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Interestingly, not all cognitive functions associated with verbal processing were impacted by the levels of inner speech. Credit: Neuroscience News

Inside the Quiet Mind: The Absence of Inner Speech

Summary: Recent research introduces ‘anendophasia’ as a term for the absence of inner speech, revealing that not everyone experiences internal dialogue. The study compared adults with low and high levels of inner speech, finding significant differences in their cognitive abilities.

Those with minimal inner speech struggled more with verbal working memory and rhyme judgments, although their task-switching abilities were unaffected. This study highlights the significant role inner speech plays in certain cognitive functions.

Key Facts:

  1. Definition of Anendophasia: The term ‘anendophasia’ has been coined to describe a lack of inner speech, which varies significantly among adults, from abundant to absent.
  2. Impact on Cognitive Tasks: Individuals with minimal inner speech exhibit lower performance on tasks involving verbal working memory and rhyme judgments, highlighting the functional role of inner speech in these areas.
  3. Selective Cognitive Influence: The absence of inner speech does not uniformly affect all cognitive processes; for instance, task-switching abilities remain unaffected, indicating a complex relationship between inner speech and cognitive functions.

Source: Neuroscience News

Inner speech, or the internal monologue that narrates, debates, and processes information in language form, is often assumed to be a constant companion in our minds.

However, new research challenges this notion, introducing the term “anendophasia” to describe individuals who rarely, if ever, experience inner speech.

The study focused on exploring the behavioral implications of anendophasia across four separate experiments.

The participants were divided into two groups based on their self-reported levels of inner speech. Those in the low inner speech group (N = 46) demonstrated notably poorer performance in verbal working memory tasks compared to their counterparts in the high inner speech group (N = 47).

This finding suggests that the running dialogue we engage in with ourselves may play a crucial role in our ability to hold and manipulate information in our minds.

Further, the study assessed the participants’ ability to perform rhyme judgments—a task that typically benefits from verbal processing.

Here again, individuals with minimal inner speech faced more challenges, indicating that inner speech may facilitate the sort of linguistic manipulation required for such tasks.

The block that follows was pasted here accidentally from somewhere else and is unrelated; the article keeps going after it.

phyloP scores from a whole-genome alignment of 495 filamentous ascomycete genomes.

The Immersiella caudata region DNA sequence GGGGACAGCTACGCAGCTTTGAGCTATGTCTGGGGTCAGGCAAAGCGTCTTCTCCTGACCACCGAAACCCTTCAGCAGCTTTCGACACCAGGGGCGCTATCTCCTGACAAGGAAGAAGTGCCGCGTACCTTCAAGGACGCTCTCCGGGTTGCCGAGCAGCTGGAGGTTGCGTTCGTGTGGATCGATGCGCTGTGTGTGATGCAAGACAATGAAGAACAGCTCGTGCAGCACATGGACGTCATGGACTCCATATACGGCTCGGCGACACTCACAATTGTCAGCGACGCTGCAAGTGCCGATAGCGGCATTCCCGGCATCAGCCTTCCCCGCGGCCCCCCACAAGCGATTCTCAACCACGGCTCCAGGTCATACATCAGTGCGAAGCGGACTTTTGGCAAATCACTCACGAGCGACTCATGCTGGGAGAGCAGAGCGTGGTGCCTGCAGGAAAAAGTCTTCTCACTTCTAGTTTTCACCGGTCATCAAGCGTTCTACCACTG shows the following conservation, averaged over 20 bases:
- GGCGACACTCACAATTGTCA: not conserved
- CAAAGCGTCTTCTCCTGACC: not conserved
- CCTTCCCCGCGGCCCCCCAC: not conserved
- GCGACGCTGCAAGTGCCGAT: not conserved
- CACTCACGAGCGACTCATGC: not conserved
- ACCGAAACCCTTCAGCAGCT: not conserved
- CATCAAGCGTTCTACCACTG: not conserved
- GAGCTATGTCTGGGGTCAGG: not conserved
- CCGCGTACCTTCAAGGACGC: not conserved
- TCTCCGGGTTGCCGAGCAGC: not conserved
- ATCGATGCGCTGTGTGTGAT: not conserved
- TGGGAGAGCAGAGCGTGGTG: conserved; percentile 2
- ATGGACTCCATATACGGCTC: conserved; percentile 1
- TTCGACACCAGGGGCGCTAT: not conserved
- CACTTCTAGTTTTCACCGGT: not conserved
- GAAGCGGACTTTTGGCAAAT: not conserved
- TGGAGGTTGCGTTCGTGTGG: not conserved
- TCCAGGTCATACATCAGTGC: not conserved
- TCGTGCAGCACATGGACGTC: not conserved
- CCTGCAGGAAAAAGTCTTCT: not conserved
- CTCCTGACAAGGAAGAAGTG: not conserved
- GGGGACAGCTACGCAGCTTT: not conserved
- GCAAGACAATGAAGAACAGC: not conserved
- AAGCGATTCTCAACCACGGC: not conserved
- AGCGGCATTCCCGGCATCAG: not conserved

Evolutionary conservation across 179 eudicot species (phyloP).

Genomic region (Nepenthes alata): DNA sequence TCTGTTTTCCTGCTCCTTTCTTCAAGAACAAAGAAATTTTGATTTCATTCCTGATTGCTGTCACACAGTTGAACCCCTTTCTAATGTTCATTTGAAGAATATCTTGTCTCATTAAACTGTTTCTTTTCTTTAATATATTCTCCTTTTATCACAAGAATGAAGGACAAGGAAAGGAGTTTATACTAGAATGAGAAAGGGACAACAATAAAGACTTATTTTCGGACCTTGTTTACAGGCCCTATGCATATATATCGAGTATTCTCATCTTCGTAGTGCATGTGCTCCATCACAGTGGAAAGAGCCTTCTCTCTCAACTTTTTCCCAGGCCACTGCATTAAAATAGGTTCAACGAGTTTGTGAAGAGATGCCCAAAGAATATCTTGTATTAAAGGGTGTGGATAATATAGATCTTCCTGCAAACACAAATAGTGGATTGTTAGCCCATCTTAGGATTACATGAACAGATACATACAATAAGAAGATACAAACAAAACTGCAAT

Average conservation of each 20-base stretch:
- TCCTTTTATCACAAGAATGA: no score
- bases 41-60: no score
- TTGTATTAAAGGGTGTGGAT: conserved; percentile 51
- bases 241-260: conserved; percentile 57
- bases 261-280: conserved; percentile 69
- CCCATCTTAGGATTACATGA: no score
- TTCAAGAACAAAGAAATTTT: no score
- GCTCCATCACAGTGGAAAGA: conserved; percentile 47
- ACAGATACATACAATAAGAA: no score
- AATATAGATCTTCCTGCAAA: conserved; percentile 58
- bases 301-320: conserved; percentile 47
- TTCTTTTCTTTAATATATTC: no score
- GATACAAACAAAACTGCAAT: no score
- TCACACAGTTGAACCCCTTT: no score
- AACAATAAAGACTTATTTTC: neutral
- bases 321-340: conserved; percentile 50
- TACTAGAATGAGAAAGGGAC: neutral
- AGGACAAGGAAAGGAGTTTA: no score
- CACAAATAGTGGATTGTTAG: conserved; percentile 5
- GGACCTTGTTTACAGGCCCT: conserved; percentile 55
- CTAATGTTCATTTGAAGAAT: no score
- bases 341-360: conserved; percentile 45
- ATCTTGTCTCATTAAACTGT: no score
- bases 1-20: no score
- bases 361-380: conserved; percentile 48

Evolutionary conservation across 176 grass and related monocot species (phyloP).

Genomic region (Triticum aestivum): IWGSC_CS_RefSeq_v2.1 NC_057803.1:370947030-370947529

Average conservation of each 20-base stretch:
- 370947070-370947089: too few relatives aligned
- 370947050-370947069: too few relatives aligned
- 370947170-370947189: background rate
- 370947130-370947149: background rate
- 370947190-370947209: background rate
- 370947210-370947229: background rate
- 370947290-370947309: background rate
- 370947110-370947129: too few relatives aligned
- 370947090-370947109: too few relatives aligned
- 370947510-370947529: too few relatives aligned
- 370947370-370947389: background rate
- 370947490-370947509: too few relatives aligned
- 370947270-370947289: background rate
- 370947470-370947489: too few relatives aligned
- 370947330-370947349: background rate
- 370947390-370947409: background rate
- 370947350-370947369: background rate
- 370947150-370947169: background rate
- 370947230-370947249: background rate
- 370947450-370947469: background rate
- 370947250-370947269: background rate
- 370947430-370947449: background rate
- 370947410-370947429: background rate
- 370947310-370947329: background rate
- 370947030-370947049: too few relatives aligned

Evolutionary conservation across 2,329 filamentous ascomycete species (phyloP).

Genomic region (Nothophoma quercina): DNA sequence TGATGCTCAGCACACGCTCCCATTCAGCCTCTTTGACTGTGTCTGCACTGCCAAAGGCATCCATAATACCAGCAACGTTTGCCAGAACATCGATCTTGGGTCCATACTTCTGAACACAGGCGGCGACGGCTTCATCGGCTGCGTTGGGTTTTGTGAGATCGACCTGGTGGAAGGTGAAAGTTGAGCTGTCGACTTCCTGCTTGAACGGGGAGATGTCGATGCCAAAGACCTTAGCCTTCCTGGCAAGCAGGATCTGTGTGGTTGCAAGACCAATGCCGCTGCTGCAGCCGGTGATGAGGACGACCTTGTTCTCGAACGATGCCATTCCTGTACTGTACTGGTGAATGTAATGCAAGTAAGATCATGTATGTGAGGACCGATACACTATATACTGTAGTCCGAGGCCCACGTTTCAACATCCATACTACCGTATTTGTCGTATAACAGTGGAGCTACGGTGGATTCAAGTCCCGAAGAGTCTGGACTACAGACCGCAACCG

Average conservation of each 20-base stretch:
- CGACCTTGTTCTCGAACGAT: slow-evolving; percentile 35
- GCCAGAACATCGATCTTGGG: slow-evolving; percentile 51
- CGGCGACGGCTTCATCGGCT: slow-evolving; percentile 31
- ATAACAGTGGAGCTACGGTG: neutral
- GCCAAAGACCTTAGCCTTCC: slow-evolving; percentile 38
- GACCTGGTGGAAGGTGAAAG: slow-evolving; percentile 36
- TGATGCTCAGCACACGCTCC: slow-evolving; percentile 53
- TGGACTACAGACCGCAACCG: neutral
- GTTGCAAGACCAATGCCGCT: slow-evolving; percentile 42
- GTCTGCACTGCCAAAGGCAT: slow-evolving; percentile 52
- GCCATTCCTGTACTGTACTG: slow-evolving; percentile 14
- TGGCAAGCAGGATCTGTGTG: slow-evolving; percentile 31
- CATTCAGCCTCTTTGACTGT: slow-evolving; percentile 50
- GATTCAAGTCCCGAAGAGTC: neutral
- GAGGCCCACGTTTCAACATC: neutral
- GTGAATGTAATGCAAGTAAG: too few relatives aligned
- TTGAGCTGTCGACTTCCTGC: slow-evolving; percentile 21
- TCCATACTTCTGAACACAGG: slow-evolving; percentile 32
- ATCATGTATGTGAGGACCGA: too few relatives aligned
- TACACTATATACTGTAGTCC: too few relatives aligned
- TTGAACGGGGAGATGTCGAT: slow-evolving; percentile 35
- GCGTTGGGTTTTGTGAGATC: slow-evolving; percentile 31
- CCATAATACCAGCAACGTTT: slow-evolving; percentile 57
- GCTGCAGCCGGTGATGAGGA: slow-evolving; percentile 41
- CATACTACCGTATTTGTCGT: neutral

This aligns with the theory that inner speech supports a range of verbal activities, from reading and comprehension to linguistic creativity.

Interestingly, not all cognitive functions associated with verbal processing were impacted by the levels of inner speech.

Task-switching performance, which involves shifting attention between tasks and is thought to benefit from endogenous verbal cueing, did not differ significantly between the two groups.

Additionally, the study found no significant categorical effects on perceptual judgments related to inner speech, suggesting that the influence of internal dialogue may be more nuanced, affecting some areas of cognitive function while sparing others.

This study not only broadens our understanding of the variability in human cognitive experiences but also opens new avenues for examining how the presence or absence of inner speech might influence various aspects of psychological functioning and behavior.

About this anendophasia and neuroscience research news

Author: Neuroscience News Communications
Source: Neuroscience News
Contact: Neuroscience News Communications – Neuroscience News
Image: The image is credited to Neuroscience News

Original Research: Closed access.
Not Everybody Has an Inner Voice: Behavioral Consequences of Anendophasia” by Johanne S. K. Nedergaard et al. Psychological Science


Not Everybody Has an Inner Voice: Behavioral Consequences of Anendophasia

It is commonly assumed that inner speech—the experience of thought as occurring in a natural language—is a human universal.

Recent evidence, however, suggests that the experience of inner speech in adults varies from near constant to nonexistent.

We propose a name for a lack of the experience of inner speech—anendophasia—and report four studies examining some of its behavioral consequences.

We found that adults who reported low levels of inner speech (N = 46) had lower performance on a verbal working memory task and more difficulty performing rhyme judgments compared with adults who reported high levels of inner speech (N = 47).

Task-switching performance—previously linked to endogenous verbal cueing—and categorical effects on perceptual judgments were unrelated to differences in inner speech.

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